Articles on the repercussions of the bombing: 1
Belfast Back to Normal

Articles with only a mention of the city: 18
obituaries, death, others

NYT : Total articles: 9 (1/3/5)
Articles on the result of the bombing: 2
Harbor Blasted, Nazis Say 1. April 17, 1941 p.7

Articles on the repercussions of the bombing: 3
On bombing, zoo killings THE PATTERN OF BOMBING

Articles with only a mention of the city: 5
Completely unrelated, earlier bombings




Appendix : Articles on the Bombing of Guernica and Rotterdam (as of Sept. 14th 2009) . . . go to Teacher's comment

Typed Guernica April 26th - May 11th (15 days)

List of relevant Times of London Articles (total : 66)
Articles on the result of the bombing: 4
German Threat To Rotterdam 1. May 14, 1940 p.1
Surrender In Holland 2. May 15, 1940 p.1
The Bridges Of Rotterdam 3. May 15, 1940 p.2
The Fight In Rotterdam 4. May 15, 1940 p.2

Articles on the repercussions of the bombing: 7
The German War Technique 1. May 25, 1940 p.3

Articles with only a mention of the city: 21
Completely unrelated, Index, War in Spain (such as Madrid bombing)

List of relevant NYT Articles (39)
Articles on the result of the bombing: 6
Historic Basque Town Wiped Out; Rebel Fliers Machine-Gun Civilians; Waves of German-Type Planes Fling Thousands of Bombs and Incendiary Projectiles on Guernica, Behind Lines, as Priests Bless Peasants Filling Town on Market Day 1. April 28, 1937, Wednesday, Page 1, 1273 words
MASS MURDER IN GUERNICA 2. April 29, 1937, Thursday Page 20, 272 words
REBELS LAY FIRES TO GUERNICA 'REDS'; Deny Their Planes Flew on the Day Town Was Destroyed Say They Respect Basques 3. April 30, 1937, Friday, Page 8, 960 words
No Air Raid Marks Seen By Newsmen in Guernica 4. May 2, 1937, Sunday, Page 1, 132 words
INQUIRER DOUBTFUL ON GUERNICA FIRE; No Evidence Is Found That Basque Town Was Set Aflame by Bombs From Planes 5. May 5, 1937, Wednesday, Page 1, 2905 words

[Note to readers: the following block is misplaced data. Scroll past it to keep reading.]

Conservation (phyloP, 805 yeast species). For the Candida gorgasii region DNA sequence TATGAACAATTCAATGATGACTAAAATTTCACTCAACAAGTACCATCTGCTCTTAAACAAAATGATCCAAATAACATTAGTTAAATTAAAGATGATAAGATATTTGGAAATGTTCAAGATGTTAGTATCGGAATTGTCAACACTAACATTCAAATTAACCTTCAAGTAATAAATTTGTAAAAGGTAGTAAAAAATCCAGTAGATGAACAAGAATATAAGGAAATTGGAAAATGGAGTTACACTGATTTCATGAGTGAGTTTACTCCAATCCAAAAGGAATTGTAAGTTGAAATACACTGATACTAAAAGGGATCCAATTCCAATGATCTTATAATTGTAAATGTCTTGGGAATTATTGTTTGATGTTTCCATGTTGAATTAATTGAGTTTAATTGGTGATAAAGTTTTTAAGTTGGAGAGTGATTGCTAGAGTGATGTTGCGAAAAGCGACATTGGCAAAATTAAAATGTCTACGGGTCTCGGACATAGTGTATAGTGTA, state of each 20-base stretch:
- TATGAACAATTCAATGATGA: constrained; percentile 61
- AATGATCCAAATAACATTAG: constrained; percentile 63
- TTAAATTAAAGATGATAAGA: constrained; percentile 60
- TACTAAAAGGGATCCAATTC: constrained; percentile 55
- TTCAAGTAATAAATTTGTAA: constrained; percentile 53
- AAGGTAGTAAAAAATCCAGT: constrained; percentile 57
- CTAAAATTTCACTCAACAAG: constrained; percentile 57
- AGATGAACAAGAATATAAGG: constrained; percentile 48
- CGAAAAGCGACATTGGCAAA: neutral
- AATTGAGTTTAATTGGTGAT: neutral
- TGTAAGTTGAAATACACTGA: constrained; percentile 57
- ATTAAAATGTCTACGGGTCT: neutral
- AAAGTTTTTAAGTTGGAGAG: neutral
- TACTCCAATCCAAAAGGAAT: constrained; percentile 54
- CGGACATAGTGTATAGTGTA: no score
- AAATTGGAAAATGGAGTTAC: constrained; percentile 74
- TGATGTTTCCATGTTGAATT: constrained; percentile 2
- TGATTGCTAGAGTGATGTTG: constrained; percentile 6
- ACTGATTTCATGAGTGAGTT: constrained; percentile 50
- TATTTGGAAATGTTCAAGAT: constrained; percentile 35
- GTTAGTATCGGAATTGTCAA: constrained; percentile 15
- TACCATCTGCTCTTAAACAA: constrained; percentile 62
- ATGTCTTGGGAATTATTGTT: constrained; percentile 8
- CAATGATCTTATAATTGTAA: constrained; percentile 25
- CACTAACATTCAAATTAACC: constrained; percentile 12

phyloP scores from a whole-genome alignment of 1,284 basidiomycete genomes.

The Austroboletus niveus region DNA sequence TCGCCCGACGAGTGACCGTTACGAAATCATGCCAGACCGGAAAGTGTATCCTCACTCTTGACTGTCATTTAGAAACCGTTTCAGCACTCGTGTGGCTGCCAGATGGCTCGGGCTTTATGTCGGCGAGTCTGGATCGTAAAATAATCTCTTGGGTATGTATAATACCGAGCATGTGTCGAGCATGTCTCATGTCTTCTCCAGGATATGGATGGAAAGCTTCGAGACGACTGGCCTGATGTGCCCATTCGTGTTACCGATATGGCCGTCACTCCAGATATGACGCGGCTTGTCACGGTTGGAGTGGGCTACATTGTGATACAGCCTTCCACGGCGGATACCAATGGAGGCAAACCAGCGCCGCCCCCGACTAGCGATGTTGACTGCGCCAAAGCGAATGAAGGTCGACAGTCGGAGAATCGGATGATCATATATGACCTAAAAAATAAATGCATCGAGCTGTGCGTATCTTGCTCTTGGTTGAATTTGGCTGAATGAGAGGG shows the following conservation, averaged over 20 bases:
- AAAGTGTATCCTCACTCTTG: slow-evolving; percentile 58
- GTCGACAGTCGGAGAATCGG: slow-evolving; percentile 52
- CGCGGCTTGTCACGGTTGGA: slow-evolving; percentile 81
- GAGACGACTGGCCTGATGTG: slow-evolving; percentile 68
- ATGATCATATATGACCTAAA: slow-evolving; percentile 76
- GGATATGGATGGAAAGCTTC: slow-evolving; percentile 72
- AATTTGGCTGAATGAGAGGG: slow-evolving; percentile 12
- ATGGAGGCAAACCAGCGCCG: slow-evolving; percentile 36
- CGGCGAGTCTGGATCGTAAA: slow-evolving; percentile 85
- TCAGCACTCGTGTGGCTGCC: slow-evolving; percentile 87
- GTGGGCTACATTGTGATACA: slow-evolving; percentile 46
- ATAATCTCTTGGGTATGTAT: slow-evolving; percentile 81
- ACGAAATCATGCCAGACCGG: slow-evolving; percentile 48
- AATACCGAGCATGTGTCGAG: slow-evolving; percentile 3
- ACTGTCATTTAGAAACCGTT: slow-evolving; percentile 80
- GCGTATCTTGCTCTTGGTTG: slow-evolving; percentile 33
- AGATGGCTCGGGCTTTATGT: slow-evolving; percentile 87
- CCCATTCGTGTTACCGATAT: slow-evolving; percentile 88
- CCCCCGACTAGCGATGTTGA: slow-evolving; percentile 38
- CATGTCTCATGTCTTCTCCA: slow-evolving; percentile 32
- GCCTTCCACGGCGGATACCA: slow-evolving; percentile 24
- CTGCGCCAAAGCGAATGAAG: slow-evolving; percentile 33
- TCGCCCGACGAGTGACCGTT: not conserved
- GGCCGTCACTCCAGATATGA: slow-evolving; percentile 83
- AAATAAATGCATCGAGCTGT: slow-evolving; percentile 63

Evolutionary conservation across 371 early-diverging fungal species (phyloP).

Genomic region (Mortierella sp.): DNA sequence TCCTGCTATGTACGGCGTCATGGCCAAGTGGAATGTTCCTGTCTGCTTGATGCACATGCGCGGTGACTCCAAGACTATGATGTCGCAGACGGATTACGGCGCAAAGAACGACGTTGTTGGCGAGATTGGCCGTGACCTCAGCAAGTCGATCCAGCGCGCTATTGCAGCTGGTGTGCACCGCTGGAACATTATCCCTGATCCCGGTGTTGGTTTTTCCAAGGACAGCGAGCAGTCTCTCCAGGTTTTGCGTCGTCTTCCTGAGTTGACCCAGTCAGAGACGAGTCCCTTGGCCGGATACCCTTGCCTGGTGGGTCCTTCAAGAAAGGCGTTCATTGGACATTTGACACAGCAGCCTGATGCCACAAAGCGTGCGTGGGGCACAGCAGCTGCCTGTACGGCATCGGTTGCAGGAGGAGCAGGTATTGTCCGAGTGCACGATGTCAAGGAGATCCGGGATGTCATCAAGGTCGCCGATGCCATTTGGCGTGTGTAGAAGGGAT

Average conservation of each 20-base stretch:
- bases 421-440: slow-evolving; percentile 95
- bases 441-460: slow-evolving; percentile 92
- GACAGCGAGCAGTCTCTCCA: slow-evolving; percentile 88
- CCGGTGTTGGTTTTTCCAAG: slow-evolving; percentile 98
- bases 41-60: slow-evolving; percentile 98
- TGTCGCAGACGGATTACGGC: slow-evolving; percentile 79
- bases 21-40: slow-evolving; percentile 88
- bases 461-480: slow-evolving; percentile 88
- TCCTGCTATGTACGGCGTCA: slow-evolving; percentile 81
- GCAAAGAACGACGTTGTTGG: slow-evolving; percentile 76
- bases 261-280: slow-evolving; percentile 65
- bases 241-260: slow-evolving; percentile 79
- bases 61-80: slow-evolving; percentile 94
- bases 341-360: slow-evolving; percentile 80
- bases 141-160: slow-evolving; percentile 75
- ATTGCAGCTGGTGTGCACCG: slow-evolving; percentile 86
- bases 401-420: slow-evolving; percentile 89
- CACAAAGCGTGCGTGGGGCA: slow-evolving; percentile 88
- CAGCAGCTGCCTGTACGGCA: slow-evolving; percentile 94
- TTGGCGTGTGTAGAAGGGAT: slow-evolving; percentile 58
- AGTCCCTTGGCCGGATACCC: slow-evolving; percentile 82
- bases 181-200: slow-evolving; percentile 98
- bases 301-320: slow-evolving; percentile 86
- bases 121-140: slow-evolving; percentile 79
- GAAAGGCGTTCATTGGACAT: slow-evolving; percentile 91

GUERNICA INQUIRY FAVORED BY EDEN; He Says Britain Has Evidence Air Bombing Destroyed Spanish 'Holy Town' 6. May 7, 1937, Friday Page 10, 687 words

Articles on the repercussions of the bombing: 10
-German denial, Anti-bombing treaty

Articles with only a mention of the city: 17
-Completely unrelated, news of the week, War in Spain (such as Madrid bombing)

Typed Rotterdam April 14th~May 29th (15 days)

List of relevant Times of London Articles (total : 32)
Articles on the result of the bombing: 4
The Tragedy Of Guernica 1. April 28, 1937 page 1
Guernica 2. April 28, 1937 p.1
Royal Oak At St. Jean De Luz 3. April 28, 1937 p.1
Germany and Bombing of Guernica 4. April 29, 1937 p.1
Bombing Of Guernica 5. April 29, 1937 p.1
Destruction Of Guernica 6. April 29, 1937 p.1
The Ordeal Of Guernica 7. April 29, 1937 p.2
To The Editor Of The Times 8. April 29, 1937 p.2
.Guernica And After 9. April 30, 1937 p.2
"Massacre From The Air" 10. April 30, 1937 p.2
The Bombing Of Guernica 11. April 30, 1937 p.2
The Destruction Of Guernica 12. April 30, 1937 p.3
To The Editor Of The Times 13. May 1, 1937 p.3
Bombing Of Guernica 14. May 1, 1937 p.3
"Crime Without Excuse" 15. May 3, 1937 p.3
Bombing Of Guernica 16. May 3, 1937 p.4
Nationalists And Guernica 17. May 4, 1937 p.4
Mayor Of Guernica Replies 18. May 5, 1937 page 5
'The Times' Bombs Guernica 19. May 5, 1937 page 5
To The Editor Of The Times 20. May 5, 1937 page 5
News in Brief 21. May 5, 1937 page 5
Guernica And Elsewhere 22. May 5, 1937 page 5
The German Version Of Guernica 23. May 5, 1937 page 5
The Ruins Of Guernica 24. May 5, 1937 page 5
Bombing Of Guernica 25. May 6, 1937 page 6

Articles on the repercussions of the bombing: 16
-House of Commons reaction, Refugee articles

Articles with only a mention of the city: 25
-Completely unrelated, Index, War in Spain(such as Madrid bombing)

NYT : 52 articles
Articles on the result of the bombing: 2
Center of Rotterdam Devastated After its Commander Surrendered; Capitulation Received Too Late, Germans Say, to Halt Bombers Who Turned City Into Shambles in 9 Minutes 1. May 23, 1940, Thursday Page 5, 1372 words
NAZI NEWSREEL SHOWS ROTTERDAM IN FLAMES; Machine Guns, Dive Bombers and Fire Piled Up Horrors 2. May 23, 1940, Thursday, Page 5, 303 words

Articles on the repercussions of the bombing: 8
-Attacks on Rotterdam, Rotterdam after occupation

Articles with only a mention of the city: 42
-Completely unrelated, WW2, but not regarding Netherlands (such as French being confident) Netherlands, but not regarding Rotterdam